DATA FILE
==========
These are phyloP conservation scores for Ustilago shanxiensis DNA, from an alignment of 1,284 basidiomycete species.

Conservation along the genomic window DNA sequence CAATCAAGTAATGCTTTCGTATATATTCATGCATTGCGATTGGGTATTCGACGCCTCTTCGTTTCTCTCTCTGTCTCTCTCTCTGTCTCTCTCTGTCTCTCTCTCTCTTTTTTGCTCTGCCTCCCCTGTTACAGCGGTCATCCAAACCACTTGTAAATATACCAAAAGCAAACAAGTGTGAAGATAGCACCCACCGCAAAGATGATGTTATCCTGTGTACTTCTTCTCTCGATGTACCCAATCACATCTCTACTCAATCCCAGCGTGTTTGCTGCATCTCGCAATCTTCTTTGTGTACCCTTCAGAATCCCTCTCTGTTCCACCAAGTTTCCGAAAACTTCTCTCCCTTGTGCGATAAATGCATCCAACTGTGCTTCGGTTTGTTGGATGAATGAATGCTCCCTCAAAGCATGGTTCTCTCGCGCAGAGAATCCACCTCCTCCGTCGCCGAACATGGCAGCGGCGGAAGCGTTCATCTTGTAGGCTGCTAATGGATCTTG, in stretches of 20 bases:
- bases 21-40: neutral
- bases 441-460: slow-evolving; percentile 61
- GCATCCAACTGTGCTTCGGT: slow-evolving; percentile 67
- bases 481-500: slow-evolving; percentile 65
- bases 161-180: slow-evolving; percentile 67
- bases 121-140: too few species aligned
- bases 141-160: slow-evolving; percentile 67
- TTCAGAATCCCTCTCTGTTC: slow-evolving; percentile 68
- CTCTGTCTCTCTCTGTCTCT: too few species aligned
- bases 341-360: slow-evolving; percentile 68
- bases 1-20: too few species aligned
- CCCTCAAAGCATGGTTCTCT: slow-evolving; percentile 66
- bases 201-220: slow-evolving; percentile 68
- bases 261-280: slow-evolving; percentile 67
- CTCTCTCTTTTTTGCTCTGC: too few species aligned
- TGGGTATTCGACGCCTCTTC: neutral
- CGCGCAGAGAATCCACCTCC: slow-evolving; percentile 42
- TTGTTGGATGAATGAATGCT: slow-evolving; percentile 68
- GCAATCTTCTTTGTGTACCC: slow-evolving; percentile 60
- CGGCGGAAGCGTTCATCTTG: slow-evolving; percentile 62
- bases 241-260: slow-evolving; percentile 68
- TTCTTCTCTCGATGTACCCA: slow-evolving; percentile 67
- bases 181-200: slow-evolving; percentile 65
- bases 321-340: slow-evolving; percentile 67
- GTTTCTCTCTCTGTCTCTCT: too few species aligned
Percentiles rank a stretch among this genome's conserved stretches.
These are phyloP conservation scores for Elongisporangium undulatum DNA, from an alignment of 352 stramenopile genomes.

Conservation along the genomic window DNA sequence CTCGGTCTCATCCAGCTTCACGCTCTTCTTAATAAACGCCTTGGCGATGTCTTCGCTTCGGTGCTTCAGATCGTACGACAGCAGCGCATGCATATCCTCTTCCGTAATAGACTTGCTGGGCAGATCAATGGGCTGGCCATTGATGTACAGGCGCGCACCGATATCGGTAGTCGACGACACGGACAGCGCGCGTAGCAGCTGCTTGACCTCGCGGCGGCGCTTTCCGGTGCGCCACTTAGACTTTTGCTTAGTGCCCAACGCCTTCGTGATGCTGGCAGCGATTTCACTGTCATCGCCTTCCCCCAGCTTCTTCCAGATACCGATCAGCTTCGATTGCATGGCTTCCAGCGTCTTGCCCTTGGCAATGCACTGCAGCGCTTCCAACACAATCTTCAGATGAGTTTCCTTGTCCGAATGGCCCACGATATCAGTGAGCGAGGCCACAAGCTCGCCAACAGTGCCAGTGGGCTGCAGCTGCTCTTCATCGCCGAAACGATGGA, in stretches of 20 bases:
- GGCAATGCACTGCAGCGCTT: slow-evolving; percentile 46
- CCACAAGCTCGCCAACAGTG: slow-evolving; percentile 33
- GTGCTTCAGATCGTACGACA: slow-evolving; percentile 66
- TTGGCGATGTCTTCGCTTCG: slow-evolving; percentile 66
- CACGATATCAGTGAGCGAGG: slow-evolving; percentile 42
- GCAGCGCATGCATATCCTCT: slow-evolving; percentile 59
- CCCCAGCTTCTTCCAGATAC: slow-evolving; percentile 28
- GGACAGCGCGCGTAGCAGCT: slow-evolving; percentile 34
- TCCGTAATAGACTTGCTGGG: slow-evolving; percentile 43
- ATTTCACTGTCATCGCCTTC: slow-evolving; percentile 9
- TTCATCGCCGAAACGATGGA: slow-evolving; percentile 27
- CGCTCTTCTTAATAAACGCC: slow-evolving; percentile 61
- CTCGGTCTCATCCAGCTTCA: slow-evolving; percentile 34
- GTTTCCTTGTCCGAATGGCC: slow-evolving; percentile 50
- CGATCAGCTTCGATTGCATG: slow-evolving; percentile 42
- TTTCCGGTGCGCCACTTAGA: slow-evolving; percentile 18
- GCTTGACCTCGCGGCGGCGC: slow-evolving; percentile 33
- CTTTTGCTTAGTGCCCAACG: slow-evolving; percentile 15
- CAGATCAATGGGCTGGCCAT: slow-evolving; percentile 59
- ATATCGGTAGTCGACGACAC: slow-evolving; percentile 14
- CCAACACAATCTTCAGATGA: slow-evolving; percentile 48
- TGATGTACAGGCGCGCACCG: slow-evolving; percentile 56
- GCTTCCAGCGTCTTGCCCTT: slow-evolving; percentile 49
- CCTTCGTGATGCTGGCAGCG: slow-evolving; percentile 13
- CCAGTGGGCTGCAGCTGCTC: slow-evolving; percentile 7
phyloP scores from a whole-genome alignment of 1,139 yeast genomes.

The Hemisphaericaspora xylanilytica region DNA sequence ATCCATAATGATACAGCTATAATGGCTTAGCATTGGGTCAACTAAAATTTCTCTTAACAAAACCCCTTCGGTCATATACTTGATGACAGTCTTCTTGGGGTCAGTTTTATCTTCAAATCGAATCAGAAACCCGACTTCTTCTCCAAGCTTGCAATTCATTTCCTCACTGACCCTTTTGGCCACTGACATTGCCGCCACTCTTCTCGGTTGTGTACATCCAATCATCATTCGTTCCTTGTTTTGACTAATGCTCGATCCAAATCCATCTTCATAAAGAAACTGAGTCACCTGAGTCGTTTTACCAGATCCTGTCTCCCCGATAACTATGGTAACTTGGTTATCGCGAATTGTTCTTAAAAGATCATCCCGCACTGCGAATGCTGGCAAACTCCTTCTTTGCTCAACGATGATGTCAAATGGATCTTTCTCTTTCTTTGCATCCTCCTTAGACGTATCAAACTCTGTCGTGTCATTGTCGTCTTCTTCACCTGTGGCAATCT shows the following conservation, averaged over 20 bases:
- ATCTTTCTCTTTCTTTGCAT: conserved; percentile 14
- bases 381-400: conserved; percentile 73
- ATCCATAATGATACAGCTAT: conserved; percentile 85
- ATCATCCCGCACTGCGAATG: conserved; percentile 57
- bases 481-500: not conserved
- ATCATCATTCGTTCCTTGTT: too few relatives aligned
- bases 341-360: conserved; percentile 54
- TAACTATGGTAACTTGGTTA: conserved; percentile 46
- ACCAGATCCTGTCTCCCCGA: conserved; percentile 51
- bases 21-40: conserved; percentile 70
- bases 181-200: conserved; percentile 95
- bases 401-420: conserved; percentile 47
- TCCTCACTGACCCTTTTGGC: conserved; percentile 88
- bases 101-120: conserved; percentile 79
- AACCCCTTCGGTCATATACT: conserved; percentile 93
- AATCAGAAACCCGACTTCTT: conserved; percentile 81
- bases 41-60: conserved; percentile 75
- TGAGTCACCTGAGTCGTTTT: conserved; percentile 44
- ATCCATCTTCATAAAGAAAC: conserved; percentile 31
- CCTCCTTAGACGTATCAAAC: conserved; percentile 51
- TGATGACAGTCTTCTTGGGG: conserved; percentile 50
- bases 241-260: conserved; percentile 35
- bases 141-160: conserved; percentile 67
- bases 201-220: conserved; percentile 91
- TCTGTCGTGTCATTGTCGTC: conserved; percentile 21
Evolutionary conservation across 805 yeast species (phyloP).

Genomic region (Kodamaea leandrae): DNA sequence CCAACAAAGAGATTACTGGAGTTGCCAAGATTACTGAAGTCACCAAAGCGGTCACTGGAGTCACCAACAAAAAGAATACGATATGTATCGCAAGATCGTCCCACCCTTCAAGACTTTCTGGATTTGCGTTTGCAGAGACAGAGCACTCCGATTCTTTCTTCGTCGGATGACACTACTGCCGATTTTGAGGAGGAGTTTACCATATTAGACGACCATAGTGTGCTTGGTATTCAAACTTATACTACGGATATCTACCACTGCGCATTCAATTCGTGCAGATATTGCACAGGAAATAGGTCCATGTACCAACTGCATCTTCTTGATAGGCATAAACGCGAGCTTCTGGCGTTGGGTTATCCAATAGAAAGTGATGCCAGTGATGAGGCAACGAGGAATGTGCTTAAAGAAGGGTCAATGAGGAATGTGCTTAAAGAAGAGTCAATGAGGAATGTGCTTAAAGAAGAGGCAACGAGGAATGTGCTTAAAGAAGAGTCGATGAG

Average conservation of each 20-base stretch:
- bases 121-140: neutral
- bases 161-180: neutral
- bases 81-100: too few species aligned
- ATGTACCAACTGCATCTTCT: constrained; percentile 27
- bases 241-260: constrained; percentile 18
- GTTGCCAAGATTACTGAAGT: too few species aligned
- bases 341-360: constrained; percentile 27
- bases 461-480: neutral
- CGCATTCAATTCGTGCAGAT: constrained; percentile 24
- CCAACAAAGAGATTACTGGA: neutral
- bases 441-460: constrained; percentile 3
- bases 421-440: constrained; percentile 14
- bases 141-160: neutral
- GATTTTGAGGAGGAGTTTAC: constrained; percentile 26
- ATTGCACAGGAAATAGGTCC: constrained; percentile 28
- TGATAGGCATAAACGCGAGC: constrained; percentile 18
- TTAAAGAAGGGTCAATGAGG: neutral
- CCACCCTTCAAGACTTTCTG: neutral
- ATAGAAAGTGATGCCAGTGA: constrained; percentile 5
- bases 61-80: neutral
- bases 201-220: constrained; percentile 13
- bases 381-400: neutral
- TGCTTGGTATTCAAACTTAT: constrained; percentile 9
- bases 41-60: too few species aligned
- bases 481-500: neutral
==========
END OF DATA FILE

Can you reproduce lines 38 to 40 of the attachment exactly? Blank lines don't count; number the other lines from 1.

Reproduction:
- GGACAGCGCGCGTAGCAGCT: slow-evolving; percentile 34
- TCCGTAATAGACTTGCTGGG: slow-evolving; percentile 43
- ATTTCACTGTCATCGCCTTC: slow-evolving; percentile 9